For more sweetly supernatural romances, check these out:

The Gilly Salt Sisters by Tiffany Baker

The Lace Reader by Brunonia Barry

The Law of Love by Laura Esquivel


You’re Never Weird on the Internet (Almost) by Felicia Day


If you know who Felicia Day is you may just be geeky enough to read this book. Seriously though, even if you’ve never heard of writer/producer/actress/queen of the geeks Day, you should still read this hilarious memoir. An interesting and endlessly entertaining look at a home-schooled violin prodigy and gamer who took the internet by storm.

For more memoirs written by bright, funny, fascinating women, check these out:

Bossypants by Tina Fey

Is Everyone Hanging Out Without Me? by Mindy Kaling

Yes, Please by Amy Poehler

Poseidon’s Steed by Helen Scales, PhD


Helen Scales is a marine biologist and diver who has written a fascinating natural history of the sea horse. These amazing creatures have intrigued humans since we first learned of their existence. Learn the history surrounding this singularly unique animal.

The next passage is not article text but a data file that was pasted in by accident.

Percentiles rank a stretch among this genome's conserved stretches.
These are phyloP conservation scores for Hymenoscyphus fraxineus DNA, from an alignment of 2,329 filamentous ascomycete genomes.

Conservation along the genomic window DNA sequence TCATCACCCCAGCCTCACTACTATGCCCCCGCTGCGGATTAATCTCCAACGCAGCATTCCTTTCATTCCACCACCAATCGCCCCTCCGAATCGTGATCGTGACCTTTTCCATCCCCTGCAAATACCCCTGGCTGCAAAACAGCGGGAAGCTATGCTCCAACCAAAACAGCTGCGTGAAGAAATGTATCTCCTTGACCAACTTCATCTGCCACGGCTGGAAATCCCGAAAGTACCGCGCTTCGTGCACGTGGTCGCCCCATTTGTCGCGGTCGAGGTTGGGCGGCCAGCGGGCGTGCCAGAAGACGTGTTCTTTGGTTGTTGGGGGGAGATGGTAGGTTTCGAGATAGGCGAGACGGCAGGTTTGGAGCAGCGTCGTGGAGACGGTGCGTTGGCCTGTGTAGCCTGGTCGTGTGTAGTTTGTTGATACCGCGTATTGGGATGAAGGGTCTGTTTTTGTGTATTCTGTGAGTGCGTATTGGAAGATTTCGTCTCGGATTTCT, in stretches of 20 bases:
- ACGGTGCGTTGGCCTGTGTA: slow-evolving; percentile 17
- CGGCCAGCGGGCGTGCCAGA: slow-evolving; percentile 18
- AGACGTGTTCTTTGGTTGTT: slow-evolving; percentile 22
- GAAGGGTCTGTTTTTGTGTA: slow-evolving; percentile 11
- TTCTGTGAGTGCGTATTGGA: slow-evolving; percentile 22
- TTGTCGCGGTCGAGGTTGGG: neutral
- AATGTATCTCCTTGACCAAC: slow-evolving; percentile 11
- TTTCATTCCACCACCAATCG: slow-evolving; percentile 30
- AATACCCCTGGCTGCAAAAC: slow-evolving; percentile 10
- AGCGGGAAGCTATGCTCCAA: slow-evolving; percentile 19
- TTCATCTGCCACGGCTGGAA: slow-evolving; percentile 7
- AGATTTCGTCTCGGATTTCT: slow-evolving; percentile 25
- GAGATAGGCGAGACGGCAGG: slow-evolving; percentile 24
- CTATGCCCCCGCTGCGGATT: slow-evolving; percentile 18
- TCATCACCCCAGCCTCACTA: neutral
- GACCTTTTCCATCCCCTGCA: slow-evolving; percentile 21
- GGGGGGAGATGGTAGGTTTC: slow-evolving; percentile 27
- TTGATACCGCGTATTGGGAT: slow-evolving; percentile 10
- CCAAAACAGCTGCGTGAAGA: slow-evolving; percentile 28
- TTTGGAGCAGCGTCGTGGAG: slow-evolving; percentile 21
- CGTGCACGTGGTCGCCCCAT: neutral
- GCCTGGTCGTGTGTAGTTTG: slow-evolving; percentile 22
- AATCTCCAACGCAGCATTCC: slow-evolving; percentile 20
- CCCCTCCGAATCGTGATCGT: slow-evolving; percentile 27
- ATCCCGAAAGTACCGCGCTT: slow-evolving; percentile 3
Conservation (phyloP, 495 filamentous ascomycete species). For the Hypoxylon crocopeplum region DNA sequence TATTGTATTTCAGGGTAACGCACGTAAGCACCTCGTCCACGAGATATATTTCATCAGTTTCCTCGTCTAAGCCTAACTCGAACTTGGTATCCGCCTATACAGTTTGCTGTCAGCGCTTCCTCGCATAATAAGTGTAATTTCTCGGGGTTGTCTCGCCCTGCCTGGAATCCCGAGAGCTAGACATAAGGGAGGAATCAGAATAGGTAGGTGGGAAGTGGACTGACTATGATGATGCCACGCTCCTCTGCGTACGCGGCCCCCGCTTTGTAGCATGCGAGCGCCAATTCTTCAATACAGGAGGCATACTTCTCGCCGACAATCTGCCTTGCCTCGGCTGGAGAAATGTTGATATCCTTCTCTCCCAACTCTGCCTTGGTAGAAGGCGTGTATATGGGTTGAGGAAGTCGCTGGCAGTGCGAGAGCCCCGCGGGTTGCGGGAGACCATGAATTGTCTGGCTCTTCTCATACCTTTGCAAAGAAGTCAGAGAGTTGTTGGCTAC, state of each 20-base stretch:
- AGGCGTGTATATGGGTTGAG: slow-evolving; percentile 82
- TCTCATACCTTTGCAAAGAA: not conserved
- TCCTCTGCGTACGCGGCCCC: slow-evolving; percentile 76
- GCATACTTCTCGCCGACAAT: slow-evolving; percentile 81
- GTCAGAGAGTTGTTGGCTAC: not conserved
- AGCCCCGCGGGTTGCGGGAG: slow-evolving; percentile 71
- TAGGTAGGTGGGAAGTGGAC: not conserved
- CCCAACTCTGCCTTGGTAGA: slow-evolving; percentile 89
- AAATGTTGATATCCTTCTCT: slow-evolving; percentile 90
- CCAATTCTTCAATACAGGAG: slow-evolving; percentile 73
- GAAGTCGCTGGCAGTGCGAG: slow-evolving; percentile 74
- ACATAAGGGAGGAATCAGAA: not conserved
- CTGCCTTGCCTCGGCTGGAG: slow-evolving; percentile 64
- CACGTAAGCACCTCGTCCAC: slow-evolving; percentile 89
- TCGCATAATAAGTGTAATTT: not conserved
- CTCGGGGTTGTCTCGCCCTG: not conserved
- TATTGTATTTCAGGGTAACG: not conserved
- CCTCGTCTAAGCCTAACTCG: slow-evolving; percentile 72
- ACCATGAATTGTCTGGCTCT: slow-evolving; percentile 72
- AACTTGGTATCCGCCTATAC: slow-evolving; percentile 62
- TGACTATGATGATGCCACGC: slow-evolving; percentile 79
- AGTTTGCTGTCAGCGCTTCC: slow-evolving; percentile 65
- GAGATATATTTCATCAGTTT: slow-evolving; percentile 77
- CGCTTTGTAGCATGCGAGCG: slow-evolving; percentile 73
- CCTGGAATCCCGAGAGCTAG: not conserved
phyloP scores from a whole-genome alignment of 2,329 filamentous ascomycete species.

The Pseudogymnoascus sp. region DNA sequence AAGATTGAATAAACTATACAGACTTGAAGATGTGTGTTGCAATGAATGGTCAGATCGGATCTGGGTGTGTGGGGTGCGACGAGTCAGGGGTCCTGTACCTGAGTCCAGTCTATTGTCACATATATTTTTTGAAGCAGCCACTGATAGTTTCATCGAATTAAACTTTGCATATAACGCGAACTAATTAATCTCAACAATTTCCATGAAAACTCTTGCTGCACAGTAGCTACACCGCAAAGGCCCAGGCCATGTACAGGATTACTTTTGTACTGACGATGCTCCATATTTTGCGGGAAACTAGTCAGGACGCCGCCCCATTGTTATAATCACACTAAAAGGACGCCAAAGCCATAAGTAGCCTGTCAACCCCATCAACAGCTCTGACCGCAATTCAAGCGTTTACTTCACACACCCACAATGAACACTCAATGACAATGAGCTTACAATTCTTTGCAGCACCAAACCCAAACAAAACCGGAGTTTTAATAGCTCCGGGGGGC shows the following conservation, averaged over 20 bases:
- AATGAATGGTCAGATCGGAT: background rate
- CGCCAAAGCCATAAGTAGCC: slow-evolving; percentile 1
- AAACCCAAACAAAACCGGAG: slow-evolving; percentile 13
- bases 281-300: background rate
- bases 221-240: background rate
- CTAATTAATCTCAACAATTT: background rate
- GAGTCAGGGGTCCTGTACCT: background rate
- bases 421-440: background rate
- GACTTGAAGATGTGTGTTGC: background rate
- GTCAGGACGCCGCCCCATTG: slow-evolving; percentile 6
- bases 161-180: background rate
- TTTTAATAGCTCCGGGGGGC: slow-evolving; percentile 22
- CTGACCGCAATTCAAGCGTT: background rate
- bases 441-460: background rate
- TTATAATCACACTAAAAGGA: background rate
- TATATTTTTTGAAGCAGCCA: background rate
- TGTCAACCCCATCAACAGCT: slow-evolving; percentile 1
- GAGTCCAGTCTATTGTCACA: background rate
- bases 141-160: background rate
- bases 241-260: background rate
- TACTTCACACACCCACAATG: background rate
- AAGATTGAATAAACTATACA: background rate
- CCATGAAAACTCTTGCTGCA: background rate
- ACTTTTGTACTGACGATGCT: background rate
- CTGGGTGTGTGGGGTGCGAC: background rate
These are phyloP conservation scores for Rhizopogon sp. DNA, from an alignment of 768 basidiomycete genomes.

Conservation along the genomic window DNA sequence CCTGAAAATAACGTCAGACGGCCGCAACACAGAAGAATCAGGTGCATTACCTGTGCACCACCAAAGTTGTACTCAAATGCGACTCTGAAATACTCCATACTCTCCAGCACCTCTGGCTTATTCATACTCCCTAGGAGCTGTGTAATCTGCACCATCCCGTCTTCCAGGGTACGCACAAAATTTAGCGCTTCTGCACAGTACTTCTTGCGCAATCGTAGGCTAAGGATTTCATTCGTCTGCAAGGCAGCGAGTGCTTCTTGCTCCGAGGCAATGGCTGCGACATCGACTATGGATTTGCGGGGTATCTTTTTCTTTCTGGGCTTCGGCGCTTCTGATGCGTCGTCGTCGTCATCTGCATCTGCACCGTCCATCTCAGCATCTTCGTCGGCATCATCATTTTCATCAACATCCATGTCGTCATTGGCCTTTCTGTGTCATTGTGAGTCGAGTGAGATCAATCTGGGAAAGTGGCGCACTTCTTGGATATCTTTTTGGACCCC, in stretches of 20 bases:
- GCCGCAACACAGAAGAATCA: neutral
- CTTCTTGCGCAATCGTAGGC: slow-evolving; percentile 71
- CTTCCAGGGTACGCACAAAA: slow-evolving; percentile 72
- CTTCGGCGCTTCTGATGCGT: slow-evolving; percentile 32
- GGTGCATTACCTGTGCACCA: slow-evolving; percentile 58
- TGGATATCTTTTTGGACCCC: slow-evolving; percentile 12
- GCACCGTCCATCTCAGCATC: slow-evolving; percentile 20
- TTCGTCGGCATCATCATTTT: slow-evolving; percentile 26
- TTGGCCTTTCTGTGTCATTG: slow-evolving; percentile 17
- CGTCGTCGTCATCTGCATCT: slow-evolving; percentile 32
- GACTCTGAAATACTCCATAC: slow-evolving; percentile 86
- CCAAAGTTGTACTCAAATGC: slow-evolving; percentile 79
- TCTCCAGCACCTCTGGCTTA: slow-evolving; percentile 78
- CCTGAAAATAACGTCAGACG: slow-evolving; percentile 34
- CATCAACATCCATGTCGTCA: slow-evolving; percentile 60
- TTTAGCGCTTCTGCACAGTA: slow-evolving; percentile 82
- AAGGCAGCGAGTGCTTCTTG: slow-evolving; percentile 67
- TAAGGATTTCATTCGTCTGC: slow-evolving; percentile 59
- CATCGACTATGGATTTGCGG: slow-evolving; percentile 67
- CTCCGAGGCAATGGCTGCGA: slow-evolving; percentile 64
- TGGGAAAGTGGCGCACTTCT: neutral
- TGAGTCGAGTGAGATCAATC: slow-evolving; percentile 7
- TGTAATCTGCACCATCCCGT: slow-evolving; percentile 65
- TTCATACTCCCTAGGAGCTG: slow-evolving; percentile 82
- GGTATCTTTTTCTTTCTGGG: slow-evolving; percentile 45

For more books that explore the myths and realities surrounding extraordinary sea creatures, check these out:

The Whale by Philip Hoare

Narwhals by Todd McLeish

Soul of an Octopus by Sy Montgomery



Revolutionary Road by Richard Yates


“Hailed as a masterpiece of realistic fiction and as the most evocative portrayal of the opulent desolation of the American suburbs.” —from the publisher

Revolutionary Road is the story of Frank and April Wheeler a young, talented, beautiful couple who appear to be on the cusp of greatness until they bring about their own downfall with deep-rooted discontent and their betrayal of each other.

For more titles on the moral trappings of marriage and “success” in the suburbs, check these out:

Summerlong by Dean Bakopoulos

Little Children by Tom Perrotta

The Slap by Christos Tsiolkas


The Story of Edgar Sawtelle by David Wroblewski